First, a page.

Curtis and DeeAnn discuss the value of Game artifacts and souvenirs. In other news, would you like to support Curtis in the Clarion UCSD Write-a-Thon? KTHXBAI
[ Download mp3 - 28 MB ]
00:00 - "priceless"
01:56 - leftovers from The WHO Game
03:25 - who keeps all this stuff?
05:23 - would a "Museum of The Game" be a good idea?
11:15 - game museum != puzzle museum
12:34 - Elvis != TMBG
15:47 - a hunt experience > puzzles alone
19:23 - yet another moviemaking analogy
25:31 - what have we learned, Charlie Brown?
30:27 - The End
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Music: instrumentals from "Code Monkey" and "My Monkey" by Jonathan Coulton
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I've been meaning to ask for about a year... what the heck does "inside baseball" refer to? From the context, it sounds like it's a synonym for "inside joke," but I've only ever heard it on this show. What's its etymology?
"[D]etails or minutia of a subject so detailed or requiring such a specific knowledge about what is being discussed that they generally are not well known or appreciated by outsiders."
If you don't think that describes puzzle hunt culture, please allow me to direct you to Ian Tullis' GC Summit talk. :)
Yep, it was I who have occasionally spoken of a Game museum, and have probably chatted with Curtis about it at some point. Maybe I'll get around to it one day. I've definitely amassed quite a collection of Game artifacts that I'm sure (some) people would enjoy perusing, and right know it is all just stuffed away in a closet.
Really enjoyed the way that this one made me think. Thank you, both, as ever!
The direction that this led me down was the thought of a permanent exhibit that people could visit and do an organised event at which, while it could not be a Game, might have a faint flavour of the puzzle hunt nature. Now it's very tempting to say "it's a nice idea, but it could never happen in practice", but it's interesting to see that the world of Family Entertainment Centre attractions is independently moving just ever so slightly in this direction over time.
There hasn't been a breakout hit yet, but the 5-wits centre in Boston and their relocated previous adventure in Pigeon Forge shows that there is at least some demand for something that has both a tad of the puzzle nature and a tad of the thematic story nature. From what I've heard, the experience does not stand up in court for those who have done This Sort Of Thing before on the bigger, better scale of a longer puzzle hunt, let alone a full overnight Game, but nevertheless I think it's a baby step in the right direction.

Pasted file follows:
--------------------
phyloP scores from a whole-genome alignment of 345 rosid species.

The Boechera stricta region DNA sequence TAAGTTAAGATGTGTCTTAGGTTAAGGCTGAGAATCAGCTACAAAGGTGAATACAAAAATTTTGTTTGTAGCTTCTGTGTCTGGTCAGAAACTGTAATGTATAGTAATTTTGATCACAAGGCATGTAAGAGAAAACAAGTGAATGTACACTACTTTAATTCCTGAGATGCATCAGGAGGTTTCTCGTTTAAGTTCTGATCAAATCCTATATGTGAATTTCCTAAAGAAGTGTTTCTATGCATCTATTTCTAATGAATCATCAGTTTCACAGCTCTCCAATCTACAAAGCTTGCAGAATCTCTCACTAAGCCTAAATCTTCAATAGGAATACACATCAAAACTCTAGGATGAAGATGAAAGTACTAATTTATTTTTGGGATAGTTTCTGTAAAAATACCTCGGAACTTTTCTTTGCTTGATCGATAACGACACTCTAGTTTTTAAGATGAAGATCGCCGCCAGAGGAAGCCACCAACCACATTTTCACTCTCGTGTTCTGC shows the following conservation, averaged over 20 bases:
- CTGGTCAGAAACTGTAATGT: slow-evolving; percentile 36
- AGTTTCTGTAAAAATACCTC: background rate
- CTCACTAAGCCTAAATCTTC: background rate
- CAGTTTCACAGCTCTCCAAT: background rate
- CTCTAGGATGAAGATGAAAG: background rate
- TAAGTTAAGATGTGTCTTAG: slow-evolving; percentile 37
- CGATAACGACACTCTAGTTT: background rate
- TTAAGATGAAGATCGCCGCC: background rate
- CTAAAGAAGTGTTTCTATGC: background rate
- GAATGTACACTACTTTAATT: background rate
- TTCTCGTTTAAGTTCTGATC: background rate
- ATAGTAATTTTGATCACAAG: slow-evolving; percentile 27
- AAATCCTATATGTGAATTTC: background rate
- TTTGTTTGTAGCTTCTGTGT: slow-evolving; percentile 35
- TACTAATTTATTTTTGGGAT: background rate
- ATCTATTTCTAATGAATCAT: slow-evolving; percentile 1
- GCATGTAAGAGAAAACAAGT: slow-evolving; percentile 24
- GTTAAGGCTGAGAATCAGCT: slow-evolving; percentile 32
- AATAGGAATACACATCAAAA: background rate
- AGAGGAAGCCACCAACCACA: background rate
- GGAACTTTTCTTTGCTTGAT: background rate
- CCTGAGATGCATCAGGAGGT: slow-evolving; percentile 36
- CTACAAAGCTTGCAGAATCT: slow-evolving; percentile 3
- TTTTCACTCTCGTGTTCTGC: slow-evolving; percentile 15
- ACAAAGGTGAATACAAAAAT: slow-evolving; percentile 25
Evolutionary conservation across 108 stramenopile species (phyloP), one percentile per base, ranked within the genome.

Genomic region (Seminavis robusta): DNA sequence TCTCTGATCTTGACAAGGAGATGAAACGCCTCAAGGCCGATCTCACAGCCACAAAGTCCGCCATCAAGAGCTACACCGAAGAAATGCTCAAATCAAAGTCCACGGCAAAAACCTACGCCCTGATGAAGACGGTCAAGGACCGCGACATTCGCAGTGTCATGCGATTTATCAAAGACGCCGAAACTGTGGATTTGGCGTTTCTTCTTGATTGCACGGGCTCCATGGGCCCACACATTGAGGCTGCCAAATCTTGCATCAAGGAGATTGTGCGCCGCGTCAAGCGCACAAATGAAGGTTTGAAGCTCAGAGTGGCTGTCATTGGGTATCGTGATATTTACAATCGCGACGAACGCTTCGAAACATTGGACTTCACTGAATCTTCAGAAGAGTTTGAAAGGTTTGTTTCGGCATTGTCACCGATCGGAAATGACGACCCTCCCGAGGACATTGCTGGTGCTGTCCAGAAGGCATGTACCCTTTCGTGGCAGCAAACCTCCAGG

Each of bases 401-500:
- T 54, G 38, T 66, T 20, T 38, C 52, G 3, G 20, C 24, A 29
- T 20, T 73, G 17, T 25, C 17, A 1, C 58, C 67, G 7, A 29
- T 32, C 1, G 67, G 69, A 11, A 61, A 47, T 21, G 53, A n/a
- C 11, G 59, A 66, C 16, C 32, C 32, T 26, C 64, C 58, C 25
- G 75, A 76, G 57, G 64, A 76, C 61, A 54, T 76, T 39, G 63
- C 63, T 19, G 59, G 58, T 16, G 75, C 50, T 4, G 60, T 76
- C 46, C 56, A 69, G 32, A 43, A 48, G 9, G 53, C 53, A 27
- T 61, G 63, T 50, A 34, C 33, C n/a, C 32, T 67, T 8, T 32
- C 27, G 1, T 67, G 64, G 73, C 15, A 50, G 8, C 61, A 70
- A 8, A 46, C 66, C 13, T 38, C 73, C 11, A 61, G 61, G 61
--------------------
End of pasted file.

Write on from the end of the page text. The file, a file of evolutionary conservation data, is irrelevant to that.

It's also very interesting to hear about the Real Escape Game experiences in San Francisco. Again, I'm not pretending that they necessarily have much in common with the Game (and I'm not at all qualified to speak on this, having done no more than a single DASH!) but I know that some people who have done puzzle hunts in the past have enjoyed Real Escape for vaguely similar reasons to a much lesser extent. Could this be another step in the right direction? I'd like to believe so.
I guess what I'm getting at is if there is enough demand for this sort of thing that it becomes possible to do it bigger and better over the years on a commercial scale, and get closer and closer analogues to the puzzle hunt nature, could one of these existing sites, with twenty or thirty years' evolution, be the basis for an eventual location for a Museum of the Game? Probably not in all actuality but I'd like to live in a universe in which it were so, even if this universe only exists in my head.
Now I need to go and find this Jackpot movie... :-)
CHRIS: you're very welcome! Glad you're still enjoying the podcast.
Thanks for the very interesting info about 5-wits and the adventures in Pigeon Forge. We've done similar things at the Spy Museum in Washington, DC ( http://www.spymuseum.org/exhibition-experiences/interactive-spy-experiences/operation-spy/ ) and in the Wisconson Dells ( http://malum-iter.com/RoadTripCatsMMVIII/2008/07/wizard-quest.html ).
We'll see if we can find someone to talk about the Real Escape Games. :)
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